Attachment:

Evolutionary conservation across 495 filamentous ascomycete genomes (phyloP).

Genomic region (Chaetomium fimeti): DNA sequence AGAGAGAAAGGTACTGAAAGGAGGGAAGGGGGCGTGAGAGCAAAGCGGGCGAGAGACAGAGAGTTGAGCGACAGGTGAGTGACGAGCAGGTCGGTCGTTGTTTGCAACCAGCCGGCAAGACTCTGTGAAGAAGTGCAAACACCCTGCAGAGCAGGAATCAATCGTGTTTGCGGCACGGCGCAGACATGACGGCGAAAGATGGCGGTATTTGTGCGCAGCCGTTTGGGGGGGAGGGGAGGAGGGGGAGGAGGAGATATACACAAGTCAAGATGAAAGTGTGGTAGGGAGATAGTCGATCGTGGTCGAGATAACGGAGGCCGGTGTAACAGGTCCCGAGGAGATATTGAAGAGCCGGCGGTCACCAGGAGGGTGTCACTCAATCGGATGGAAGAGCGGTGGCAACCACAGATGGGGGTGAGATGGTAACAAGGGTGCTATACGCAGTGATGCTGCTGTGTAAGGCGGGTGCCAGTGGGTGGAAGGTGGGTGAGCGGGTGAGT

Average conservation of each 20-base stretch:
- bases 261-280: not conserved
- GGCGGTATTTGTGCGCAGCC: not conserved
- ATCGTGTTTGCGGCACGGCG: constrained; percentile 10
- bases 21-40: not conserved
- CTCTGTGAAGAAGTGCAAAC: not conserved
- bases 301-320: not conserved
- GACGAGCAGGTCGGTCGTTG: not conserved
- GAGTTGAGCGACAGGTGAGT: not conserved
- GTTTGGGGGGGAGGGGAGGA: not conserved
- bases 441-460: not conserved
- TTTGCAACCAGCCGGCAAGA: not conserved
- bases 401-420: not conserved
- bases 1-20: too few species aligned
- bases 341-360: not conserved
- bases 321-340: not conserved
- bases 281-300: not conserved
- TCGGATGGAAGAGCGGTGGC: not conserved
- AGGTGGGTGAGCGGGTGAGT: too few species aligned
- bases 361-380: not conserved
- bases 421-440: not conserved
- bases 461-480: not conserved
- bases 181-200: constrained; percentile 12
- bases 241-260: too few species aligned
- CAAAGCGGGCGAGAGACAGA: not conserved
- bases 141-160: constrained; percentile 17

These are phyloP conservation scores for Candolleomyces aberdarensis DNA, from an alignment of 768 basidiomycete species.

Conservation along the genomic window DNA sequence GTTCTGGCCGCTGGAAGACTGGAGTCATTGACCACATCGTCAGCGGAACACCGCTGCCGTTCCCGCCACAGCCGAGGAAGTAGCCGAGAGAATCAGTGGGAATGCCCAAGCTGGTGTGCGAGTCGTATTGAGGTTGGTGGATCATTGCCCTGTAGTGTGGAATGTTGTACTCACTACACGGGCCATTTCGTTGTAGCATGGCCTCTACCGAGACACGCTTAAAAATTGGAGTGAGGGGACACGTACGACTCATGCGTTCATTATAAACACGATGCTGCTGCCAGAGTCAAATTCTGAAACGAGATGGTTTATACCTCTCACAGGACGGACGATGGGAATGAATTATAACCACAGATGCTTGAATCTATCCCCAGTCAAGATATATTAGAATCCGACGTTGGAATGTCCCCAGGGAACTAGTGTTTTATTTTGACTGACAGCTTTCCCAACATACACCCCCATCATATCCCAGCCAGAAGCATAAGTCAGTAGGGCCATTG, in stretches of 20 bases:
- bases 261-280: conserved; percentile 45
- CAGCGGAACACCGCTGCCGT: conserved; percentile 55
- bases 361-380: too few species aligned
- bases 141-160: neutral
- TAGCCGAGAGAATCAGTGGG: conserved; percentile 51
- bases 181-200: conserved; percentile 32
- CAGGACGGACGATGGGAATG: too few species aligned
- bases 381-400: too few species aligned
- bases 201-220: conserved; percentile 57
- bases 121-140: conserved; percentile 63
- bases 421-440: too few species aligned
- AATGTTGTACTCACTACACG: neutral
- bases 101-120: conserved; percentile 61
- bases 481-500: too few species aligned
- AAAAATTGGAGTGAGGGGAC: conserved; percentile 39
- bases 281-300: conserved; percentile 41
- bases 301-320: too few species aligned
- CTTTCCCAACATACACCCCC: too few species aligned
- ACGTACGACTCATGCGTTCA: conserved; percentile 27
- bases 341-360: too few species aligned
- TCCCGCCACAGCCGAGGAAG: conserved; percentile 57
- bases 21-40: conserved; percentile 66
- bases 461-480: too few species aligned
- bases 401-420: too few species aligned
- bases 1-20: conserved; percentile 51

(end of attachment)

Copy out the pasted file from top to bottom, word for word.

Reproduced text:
Evolutionary conservation across 495 filamentous ascomycete genomes (phyloP).

Genomic region (Chaetomium fimeti): DNA sequence AGAGAGAAAGGTACTGAAAGGAGGGAAGGGGGCGTGAGAGCAAAGCGGGCGAGAGACAGAGAGTTGAGCGACAGGTGAGTGACGAGCAGGTCGGTCGTTGTTTGCAACCAGCCGGCAAGACTCTGTGAAGAAGTGCAAACACCCTGCAGAGCAGGAATCAATCGTGTTTGCGGCACGGCGCAGACATGACGGCGAAAGATGGCGGTATTTGTGCGCAGCCGTTTGGGGGGGAGGGGAGGAGGGGGAGGAGGAGATATACACAAGTCAAGATGAAAGTGTGGTAGGGAGATAGTCGATCGTGGTCGAGATAACGGAGGCCGGTGTAACAGGTCCCGAGGAGATATTGAAGAGCCGGCGGTCACCAGGAGGGTGTCACTCAATCGGATGGAAGAGCGGTGGCAACCACAGATGGGGGTGAGATGGTAACAAGGGTGCTATACGCAGTGATGCTGCTGTGTAAGGCGGGTGCCAGTGGGTGGAAGGTGGGTGAGCGGGTGAGT

Average conservation of each 20-base stretch:
- bases 261-280: not conserved
- GGCGGTATTTGTGCGCAGCC: not conserved
- ATCGTGTTTGCGGCACGGCG: constrained; percentile 10
- bases 21-40: not conserved
- CTCTGTGAAGAAGTGCAAAC: not conserved
- bases 301-320: not conserved
- GACGAGCAGGTCGGTCGTTG: not conserved
- GAGTTGAGCGACAGGTGAGT: not conserved
- GTTTGGGGGGGAGGGGAGGA: not conserved
- bases 441-460: not conserved
- TTTGCAACCAGCCGGCAAGA: not conserved
- bases 401-420: not conserved
- bases 1-20: too few species aligned
- bases 341-360: not conserved
- bases 321-340: not conserved
- bases 281-300: not conserved
- TCGGATGGAAGAGCGGTGGC: not conserved
- AGGTGGGTGAGCGGGTGAGT: too few species aligned
- bases 361-380: not conserved
- bases 421-440: not conserved
- bases 461-480: not conserved
- bases 181-200: constrained; percentile 12
- bases 241-260: too few species aligned
- CAAAGCGGGCGAGAGACAGA: not conserved
- bases 141-160: constrained; percentile 17

These are phyloP conservation scores for Candolleomyces aberdarensis DNA, from an alignment of 768 basidiomycete species.

Conservation along the genomic window DNA sequence GTTCTGGCCGCTGGAAGACTGGAGTCATTGACCACATCGTCAGCGGAACACCGCTGCCGTTCCCGCCACAGCCGAGGAAGTAGCCGAGAGAATCAGTGGGAATGCCCAAGCTGGTGTGCGAGTCGTATTGAGGTTGGTGGATCATTGCCCTGTAGTGTGGAATGTTGTACTCACTACACGGGCCATTTCGTTGTAGCATGGCCTCTACCGAGACACGCTTAAAAATTGGAGTGAGGGGACACGTACGACTCATGCGTTCATTATAAACACGATGCTGCTGCCAGAGTCAAATTCTGAAACGAGATGGTTTATACCTCTCACAGGACGGACGATGGGAATGAATTATAACCACAGATGCTTGAATCTATCCCCAGTCAAGATATATTAGAATCCGACGTTGGAATGTCCCCAGGGAACTAGTGTTTTATTTTGACTGACAGCTTTCCCAACATACACCCCCATCATATCCCAGCCAGAAGCATAAGTCAGTAGGGCCATTG, in stretches of 20 bases:
- bases 261-280: conserved; percentile 45
- CAGCGGAACACCGCTGCCGT: conserved; percentile 55
- bases 361-380: too few species aligned
- bases 141-160: neutral
- TAGCCGAGAGAATCAGTGGG: conserved; percentile 51
- bases 181-200: conserved; percentile 32
- CAGGACGGACGATGGGAATG: too few species aligned
- bases 381-400: too few species aligned
- bases 201-220: conserved; percentile 57
- bases 121-140: conserved; percentile 63
- bases 421-440: too few species aligned
- AATGTTGTACTCACTACACG: neutral
- bases 101-120: conserved; percentile 61
- bases 481-500: too few species aligned
- AAAAATTGGAGTGAGGGGAC: conserved; percentile 39
- bases 281-300: conserved; percentile 41
- bases 301-320: too few species aligned
- CTTTCCCAACATACACCCCC: too few species aligned
- ACGTACGACTCATGCGTTCA: conserved; percentile 27
- bases 341-360: too few species aligned
- TCCCGCCACAGCCGAGGAAG: conserved; percentile 57
- bases 21-40: conserved; percentile 66
- bases 461-480: too few species aligned
- bases 401-420: too few species aligned
- bases 1-20: conserved; percentile 51